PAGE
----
It added: “We note Mr Yousaf’s call for a Care Inspectorate investigation and this is something we would absolutely welcome. We have nothing to hide and look forward to the opportunity to demonstrate the policies and procedures we have in place to ensure we are a nursery that is open and welcoming to all.”

The Care Inspectorate, responsible for overseeing the fair and high-quality administration of care in Scotland, said “a concern has been raised” and it is considering the information received.


We need to get the travel industry moving again, UK PM Johnson says

We need to get the travel industry moving again, UK PM Johnson says
Updated 40 min 29 sec ago

We need to get the travel industry moving again, UK PM Johnson says

We need to get the travel industry moving again, UK PM Johnson says
  • "We need to get people, get the travel industry moving again," Johnson told reporters
  • Johnson's travel regulations have angered some of Britain's European allies, frustrated millions of sun-seeking Britons

LONDON: British Prime Minister Boris Johnson said on Monday that he wanted to get the travel industry moving again with a simple user-friendly system to allow for trips abroad without importing new variants of the coronavirus.
“We need to get people, get the travel industry moving again,” Johnson told reporters. “We want an approach that is as simple as we can possibly make it.”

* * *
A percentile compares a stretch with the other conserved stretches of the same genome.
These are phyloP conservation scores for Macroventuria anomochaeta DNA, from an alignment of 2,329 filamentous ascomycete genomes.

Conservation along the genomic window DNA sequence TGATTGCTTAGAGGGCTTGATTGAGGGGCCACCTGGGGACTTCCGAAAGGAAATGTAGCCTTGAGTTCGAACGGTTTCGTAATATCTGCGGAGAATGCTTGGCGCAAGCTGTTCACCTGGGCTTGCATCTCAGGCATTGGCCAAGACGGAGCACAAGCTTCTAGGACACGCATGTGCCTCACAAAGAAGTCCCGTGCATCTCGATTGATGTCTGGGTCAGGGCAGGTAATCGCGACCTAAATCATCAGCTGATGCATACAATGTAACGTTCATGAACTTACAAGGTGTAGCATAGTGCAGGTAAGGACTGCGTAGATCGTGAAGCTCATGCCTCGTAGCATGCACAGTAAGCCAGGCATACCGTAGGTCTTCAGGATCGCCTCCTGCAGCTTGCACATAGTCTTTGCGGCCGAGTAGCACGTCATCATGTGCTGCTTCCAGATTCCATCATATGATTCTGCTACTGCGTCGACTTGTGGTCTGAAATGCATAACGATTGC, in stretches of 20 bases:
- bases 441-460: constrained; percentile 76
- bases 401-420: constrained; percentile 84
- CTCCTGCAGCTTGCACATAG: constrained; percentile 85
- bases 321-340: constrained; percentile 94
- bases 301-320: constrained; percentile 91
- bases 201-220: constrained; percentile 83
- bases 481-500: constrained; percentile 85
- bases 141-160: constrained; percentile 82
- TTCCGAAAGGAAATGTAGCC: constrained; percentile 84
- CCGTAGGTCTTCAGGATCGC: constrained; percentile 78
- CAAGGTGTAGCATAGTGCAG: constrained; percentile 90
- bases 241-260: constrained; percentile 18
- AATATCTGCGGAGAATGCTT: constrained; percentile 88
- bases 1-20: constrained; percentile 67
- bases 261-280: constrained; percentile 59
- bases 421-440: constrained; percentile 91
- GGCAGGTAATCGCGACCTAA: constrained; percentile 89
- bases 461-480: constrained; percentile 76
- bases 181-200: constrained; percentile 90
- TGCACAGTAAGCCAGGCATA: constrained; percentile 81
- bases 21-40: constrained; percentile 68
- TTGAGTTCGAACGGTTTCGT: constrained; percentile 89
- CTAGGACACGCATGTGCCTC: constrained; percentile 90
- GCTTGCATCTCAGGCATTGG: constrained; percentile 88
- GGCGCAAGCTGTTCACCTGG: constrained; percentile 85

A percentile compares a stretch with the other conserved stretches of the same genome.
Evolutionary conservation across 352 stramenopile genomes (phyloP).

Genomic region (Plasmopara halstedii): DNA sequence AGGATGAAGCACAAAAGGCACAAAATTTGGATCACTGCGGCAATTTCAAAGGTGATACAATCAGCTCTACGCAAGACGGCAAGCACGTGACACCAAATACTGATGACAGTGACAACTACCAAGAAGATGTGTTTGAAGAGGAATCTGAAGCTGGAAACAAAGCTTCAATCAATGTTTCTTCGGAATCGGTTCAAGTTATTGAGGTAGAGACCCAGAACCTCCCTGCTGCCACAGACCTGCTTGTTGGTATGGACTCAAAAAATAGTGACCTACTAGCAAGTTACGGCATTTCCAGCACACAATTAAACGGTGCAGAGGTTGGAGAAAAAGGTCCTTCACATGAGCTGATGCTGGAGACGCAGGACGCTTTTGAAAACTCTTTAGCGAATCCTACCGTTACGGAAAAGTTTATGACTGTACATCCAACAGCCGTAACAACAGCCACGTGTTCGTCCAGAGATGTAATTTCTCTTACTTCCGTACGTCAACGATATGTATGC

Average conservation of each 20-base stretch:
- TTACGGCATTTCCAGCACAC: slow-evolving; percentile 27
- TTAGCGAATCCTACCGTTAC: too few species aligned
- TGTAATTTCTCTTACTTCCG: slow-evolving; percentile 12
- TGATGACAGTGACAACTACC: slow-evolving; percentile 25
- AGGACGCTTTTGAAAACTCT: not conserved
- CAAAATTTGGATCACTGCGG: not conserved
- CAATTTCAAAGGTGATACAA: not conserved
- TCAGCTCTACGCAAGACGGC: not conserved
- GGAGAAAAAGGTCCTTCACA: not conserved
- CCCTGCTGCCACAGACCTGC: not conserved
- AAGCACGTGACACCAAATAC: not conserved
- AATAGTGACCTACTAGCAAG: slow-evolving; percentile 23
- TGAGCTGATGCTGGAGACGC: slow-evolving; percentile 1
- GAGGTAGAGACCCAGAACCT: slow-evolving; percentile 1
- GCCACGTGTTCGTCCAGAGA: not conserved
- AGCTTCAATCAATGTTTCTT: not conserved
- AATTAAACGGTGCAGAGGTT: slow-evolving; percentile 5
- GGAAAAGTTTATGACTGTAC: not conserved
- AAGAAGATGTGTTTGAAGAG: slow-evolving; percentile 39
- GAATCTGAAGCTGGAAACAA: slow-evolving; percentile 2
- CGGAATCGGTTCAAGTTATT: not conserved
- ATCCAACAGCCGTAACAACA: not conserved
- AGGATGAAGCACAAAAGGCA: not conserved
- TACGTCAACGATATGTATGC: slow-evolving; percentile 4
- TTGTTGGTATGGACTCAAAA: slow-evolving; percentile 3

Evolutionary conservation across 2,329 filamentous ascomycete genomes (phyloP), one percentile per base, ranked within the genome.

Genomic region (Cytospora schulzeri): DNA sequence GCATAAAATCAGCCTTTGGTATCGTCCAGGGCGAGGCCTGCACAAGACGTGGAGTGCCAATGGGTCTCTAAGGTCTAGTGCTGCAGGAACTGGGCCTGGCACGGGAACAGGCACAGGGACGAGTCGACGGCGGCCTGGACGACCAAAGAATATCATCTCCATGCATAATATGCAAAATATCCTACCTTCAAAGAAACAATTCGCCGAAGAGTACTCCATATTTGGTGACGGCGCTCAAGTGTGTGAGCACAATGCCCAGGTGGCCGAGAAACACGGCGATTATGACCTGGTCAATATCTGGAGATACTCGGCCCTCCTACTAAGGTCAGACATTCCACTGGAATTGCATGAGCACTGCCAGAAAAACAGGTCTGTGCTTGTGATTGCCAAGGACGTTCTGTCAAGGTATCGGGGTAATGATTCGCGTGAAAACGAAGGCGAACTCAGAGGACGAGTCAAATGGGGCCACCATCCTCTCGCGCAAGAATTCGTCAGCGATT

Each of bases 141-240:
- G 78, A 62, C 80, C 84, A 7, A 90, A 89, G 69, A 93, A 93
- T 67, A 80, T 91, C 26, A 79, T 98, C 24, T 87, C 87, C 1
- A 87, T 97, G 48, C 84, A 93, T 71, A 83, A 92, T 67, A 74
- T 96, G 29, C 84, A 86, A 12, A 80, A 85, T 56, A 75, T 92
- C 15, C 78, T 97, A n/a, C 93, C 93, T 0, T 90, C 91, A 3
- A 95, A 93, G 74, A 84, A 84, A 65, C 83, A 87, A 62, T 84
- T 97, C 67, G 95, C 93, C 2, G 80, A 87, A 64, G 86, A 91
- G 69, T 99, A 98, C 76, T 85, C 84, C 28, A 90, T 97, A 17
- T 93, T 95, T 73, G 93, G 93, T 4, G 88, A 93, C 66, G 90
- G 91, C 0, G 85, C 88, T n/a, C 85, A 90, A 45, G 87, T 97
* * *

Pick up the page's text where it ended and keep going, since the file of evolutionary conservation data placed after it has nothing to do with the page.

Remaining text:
Britain has double vaccinated a higher proportion of its population against COVID-19 than most other countries, but the government has prevented travel to many destinations by imposing rules that the travel industry says are hobbling the economy.
Johnson’s travel regulations have angered some of Britain’s European allies, frustrated millions of sun-seeking Britons and brought warnings from airports, airlines and tour companies.
In a letter to Johnson that was leaked to media, finance minister Rishi Sunak called for an urgent easing of travel restrictions.
The Times newspaper reported that Britain planned to warn holidaymakers against visiting popular tourist destinations such as Spain because of concerns about the COVID-19 pandemic.
Such a step could trigger an exodus of about a million British tourists already abroad, cause further damage to the travel sector and deal a new blow to southern Europe’s summer tourist season.
A spokesperson for Britain’s transport ministry declined to comment on The Times report, published on the day when rules were eased for double-vaccinated travelers from the United States and most of Europe.